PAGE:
- Identify any barriers to your goals. All goals come with barriers. You want to go into your career path with a realistic sense of what could potentially hold you back. Make a list of potentially barriers that keep you from achieving the short and long term goals in your career path.
- These can be personal issues. For example, you may be a disorganized person by nature. Therefore, it may be hard to keep up with things like student email and grading. You could write down something like, "My tendency towards procrastination may hold me back."
- There may also be larger factors at play holding you back from your dreams. For example, academia is a competitive field with a limited number of jobs. You could write something like, "The job market for academic careers in the humanities is very competitive."
- Figure out means to defeat these barriers. Once you've identified barriers, figure out how you want to overcome them. What can you do to make sure you'll reach your career goals despite setbacks?
- If you're a procrastinator by nature, what steps can you take to combat this? You can say something like, "I will start using a calendar to track deadlines" or "I will limit my time on Facebook and Twitter."
- As for larger barriers, like a competitive job market, what can you do to set yourself apart? In academia, connections and active participation in the community can help set you apart. You could write something like, "I will maintain positive references with my contacts from graduate school" and "I will join a variety of academic organizations relevant to my field."
Evaluating Your Progress and Setting Deadlines
- Figure out how to measure career progress. Once you've established a series of goals, figure out ways to evaluate your progress. Your career development plan is a tool to keep you on track. You want to make sure you have concrete ways to assure you're where you want to be at any given time.
- Know means of evaluating your success. For example, you could strive for improved ratings in student evaluations each semester.
- You should also focus on participation in the community, maintaining contacts, and achieving certain awards, honors, and publications. How many publications you have, and any academic honors you receive, can be concrete measures of success. The time you've committed to an organization can also speak to success. For example, you could pledge at least a year to working on the student affairs committee in your graduate program.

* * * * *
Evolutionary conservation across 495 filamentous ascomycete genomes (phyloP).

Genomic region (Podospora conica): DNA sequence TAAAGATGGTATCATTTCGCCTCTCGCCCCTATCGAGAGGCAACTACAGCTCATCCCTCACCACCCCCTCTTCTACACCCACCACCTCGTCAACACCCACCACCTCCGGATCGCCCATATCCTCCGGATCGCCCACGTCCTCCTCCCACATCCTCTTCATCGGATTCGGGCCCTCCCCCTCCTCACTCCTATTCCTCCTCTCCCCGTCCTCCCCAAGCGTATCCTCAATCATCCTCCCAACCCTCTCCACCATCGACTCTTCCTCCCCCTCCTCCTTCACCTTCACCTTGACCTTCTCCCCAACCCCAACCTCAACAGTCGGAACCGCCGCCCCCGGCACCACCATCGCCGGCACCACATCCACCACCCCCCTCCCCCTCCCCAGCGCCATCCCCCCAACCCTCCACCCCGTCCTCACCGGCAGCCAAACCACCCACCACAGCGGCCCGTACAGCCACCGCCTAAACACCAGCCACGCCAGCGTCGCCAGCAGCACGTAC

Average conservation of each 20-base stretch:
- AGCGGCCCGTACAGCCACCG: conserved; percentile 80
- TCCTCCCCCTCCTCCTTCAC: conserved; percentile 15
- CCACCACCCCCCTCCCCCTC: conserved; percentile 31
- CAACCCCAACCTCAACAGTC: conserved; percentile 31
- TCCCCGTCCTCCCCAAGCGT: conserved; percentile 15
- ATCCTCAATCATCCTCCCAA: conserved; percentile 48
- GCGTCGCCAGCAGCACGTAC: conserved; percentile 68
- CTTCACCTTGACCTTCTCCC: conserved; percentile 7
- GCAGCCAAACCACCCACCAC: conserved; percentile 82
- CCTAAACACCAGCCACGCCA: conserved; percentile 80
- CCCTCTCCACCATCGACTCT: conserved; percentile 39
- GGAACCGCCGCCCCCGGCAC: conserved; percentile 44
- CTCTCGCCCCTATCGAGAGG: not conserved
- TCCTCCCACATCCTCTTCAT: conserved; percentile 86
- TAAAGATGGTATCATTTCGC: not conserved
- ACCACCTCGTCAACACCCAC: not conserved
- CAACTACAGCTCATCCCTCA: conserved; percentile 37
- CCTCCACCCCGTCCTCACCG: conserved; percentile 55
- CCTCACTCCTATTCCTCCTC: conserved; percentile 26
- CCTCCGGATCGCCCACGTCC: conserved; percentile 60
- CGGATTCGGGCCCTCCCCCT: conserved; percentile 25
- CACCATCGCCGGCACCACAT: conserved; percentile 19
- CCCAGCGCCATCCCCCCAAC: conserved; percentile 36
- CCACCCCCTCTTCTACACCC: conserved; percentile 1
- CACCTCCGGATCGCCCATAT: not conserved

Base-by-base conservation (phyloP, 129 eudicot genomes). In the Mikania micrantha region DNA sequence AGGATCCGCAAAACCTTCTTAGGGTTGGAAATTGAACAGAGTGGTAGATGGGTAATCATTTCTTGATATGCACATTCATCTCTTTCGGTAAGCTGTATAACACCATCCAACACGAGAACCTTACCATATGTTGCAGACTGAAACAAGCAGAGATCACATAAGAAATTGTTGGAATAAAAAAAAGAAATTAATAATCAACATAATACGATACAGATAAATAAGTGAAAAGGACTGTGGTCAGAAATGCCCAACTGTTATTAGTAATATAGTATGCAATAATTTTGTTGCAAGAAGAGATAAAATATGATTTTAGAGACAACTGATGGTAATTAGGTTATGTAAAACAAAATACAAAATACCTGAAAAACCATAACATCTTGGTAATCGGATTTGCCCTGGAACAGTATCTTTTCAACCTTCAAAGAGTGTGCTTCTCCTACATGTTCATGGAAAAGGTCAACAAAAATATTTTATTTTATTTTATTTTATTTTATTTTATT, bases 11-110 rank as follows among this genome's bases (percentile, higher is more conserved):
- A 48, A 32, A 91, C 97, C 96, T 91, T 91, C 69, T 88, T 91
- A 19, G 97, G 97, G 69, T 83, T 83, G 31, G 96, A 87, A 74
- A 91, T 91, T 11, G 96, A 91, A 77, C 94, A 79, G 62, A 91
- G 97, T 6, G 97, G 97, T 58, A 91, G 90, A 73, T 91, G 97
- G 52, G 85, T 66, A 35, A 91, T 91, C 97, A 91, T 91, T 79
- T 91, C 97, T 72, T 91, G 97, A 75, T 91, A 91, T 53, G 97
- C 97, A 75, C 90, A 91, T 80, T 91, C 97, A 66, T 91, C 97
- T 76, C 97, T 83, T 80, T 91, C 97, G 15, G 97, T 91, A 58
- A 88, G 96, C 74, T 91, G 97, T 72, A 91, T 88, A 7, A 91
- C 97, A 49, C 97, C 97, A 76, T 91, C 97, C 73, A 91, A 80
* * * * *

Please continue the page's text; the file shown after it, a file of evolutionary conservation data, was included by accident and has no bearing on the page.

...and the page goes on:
- Order your career development on a timeline. Once you've established a series of goals, order your timeline in a logical trajectory. Start with your short term goals and move up to your longterm goals, until you've achieved your dream. You essentially want to carve out a road map you'll follow to success.
- You can start at the beginning. Look at the goals you want to achieve by the end of this month or year. Write them down in order at the beginning of your timeline, including how you'll achieve these goals, any possible setback, and how you'll evaluate your success.
- Then, move forward. What do you want to achieve in the next two years? The next five years? The next ten years? Keep adding on your goals in order, including setbacks, means to measure them, and means to achieve them.
- For the example, your career path may start with activities in graduate school. These could include solid student teaching experience, obtaining awards and honors, and participating in graduate school organizations. As you move forward, you may want to gain an adjunct position, then move on to more permanent work. Eventually, your path should lead you to obtaining the role of a tenured professor of literature.
- Make note of milestones. You should mark milestones on your career path. These are important skills, certifications, awards, and so on that you receive that will help you on your career. Know what kind of milestones you're striving towards, and when you hope to achieve these milestones.
- For an academic path, a milestone may be something like obtaining your master's degree, and then your doctorate. You also want to include things like accruing a particular honor or award, like gaining membership into an honors society.
- Keep the plan dynamic. Your career plan is not set in stone. Keep in mind your goals may change over time. You may need to tweak your career plan due to unforeseen circumstances. You also may change what you want with time, or realize the means to achieving a particular goal are different than you anticipated. Save a copy of your career plan to your computer, and keep in mind you can always alter it in the future.
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Sources and Citations
- ↑ https://performancemanager.successfactors.com/doc/po/develop_employee/carguide.html
- ↑ http://www.career-change-confidence.com/career-development-plan.html
- ↑ http://www.psc.gov.yk.ca/ppp/icdp_complete.html
- ↑ http://hr.berkeley.edu/development/career-development/career-management/planning/action-plan